Home theatre lighting

Home theatre lighting  
The right lighting can make or break your home theatre.

Lighting design is often taken for granted in custom installation projects and is often relegated to generic lighting scenes. Sadly, applications that aren’t as ‘sexy’ – blinds, HVAC and lighting – are sometimes left on the periphery of an installation and don’t always get as much attention as the big-ticket items like projectors, seating and the like.

But this shouldn’t be the case. Lighting is fundamental in creating an appropriate atmosphere or mood, particularly in a home cinema. An appropriate lighting system in a home cinema will enhance the experience, while a poorly designed lighting system can very easily interfere with your display systems, or ruin the mood completely.

The importance of lighting in home theatre design

Stokes Illumination co-owner Sue Stokes says lighting is an important component of successful home theatre design. “It should create safe movement, and good and comfortable viewing,” she says. “It should enhance the room’s aesthetics and set the mood and environment for the whole movie-watching experience.


“Dimming lights and closing blinds builds anticipation and drama, and the slow dimming of lights to allow for your eye’s adaptation to the dark improves visibility and visual comfort. Aesthetically, a lighting system integrated with blinds and AV adds style, not just convenience.”

Sue has been in lighting design for seven years, along with four years in programming automation products such as C-Bus, Dynalite and Digital Homeware. “The best lighting for a theatre installation is usually achieved by a combination of task, accent and ambient lighting. This could include low-level lights for safe movement, in-ground uplighters for accenting architectural features or wall lights for creating mood."

“Recessed lights could affect sound quality due to losses in the fitting and may result in vibrations due to the holes in the ceiling cavity. It is also important to reduce natural lighting by using blackout curtains or blinds, and all artificial lighting should be dimmable.”

How to choose home theatre lighting

Sue says the primary consideration for an installer is whether the home theatre is a dedicated or multi-function room, as that can substantially affect the lighting requirements. “The process of choosing the lighting for a space should begin as all lighting design begins – identifying the tasks to be performed in the space. Once these tasks are identified, the room furniture placement – including screen position – can be planned. This will determine the eventual position of the light fittings."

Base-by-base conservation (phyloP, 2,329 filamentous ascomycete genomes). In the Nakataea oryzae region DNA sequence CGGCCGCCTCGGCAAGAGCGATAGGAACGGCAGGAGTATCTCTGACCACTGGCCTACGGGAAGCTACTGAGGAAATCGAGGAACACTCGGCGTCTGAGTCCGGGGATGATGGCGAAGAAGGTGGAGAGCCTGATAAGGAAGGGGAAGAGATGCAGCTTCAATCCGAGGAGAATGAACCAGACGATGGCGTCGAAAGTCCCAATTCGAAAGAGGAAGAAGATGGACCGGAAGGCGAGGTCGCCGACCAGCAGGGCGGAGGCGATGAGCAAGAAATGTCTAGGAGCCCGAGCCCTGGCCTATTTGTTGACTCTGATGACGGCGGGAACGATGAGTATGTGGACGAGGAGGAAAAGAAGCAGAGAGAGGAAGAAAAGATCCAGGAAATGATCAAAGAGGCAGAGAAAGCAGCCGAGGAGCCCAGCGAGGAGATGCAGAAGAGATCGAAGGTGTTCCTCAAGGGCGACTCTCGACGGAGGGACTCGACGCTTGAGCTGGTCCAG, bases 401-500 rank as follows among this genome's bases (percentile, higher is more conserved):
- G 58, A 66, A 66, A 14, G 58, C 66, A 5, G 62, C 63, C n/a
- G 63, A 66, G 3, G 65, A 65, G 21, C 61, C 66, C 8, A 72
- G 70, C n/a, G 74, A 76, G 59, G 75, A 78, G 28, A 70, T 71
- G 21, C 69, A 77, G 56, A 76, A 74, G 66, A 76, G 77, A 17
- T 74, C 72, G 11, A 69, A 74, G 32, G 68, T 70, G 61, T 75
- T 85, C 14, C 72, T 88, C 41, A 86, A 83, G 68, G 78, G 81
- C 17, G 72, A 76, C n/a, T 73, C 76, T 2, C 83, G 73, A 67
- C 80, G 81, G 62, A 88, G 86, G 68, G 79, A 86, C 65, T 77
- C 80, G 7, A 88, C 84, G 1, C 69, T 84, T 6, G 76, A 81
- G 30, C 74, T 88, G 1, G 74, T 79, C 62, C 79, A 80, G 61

“A common misconception in the industry is that viewing is best done in complete darkness. However, a small amount of ambient light is important for orientation, should someone need to leave the room. It is also a factor in reducing eye strain.”

Dimming and gradual adjustment

Dimming is essential in a home theatre. The slow dimming of lighting is more comfortable for the eye than having to adjust to quick changes in lighting levels. “A commercial movie cinema uses its foyer as an area of intermediate lighting to assist the eye in dark adaptation by adjusting to a lower ambient light level. In residential installations we can apply the same principle by creating an area, such as a hall leading to the home theatre, where the lighting levels are slightly lower than in the rest of the house but higher than in the cinema. As somebody moves through the space, the iris and retina can begin the process of dark adaptation.”

Sue says casting light onto a viewing surface of a television or projected image is another common mistake, which can result in glare and veiling reflections. “It would be preferable to cast light onto walls to reveal the attributes of the space and to install separately switched lighting in joinery units for functional lighting."

Hire an expert

"If someone was truly interested in lighting design, it would help to learn how to interpret the photometric diagrams and colour rendering indices that accompany the specification of a luminaire. Those are just two of the factors that influence the way the fitting performs in terms of light output, and the way it influences the perception of colours in the space."

Beyond all else - the best way to ensure that your home theatre's lighting scheme is appropriate is to consult with a qualified lighting designer.

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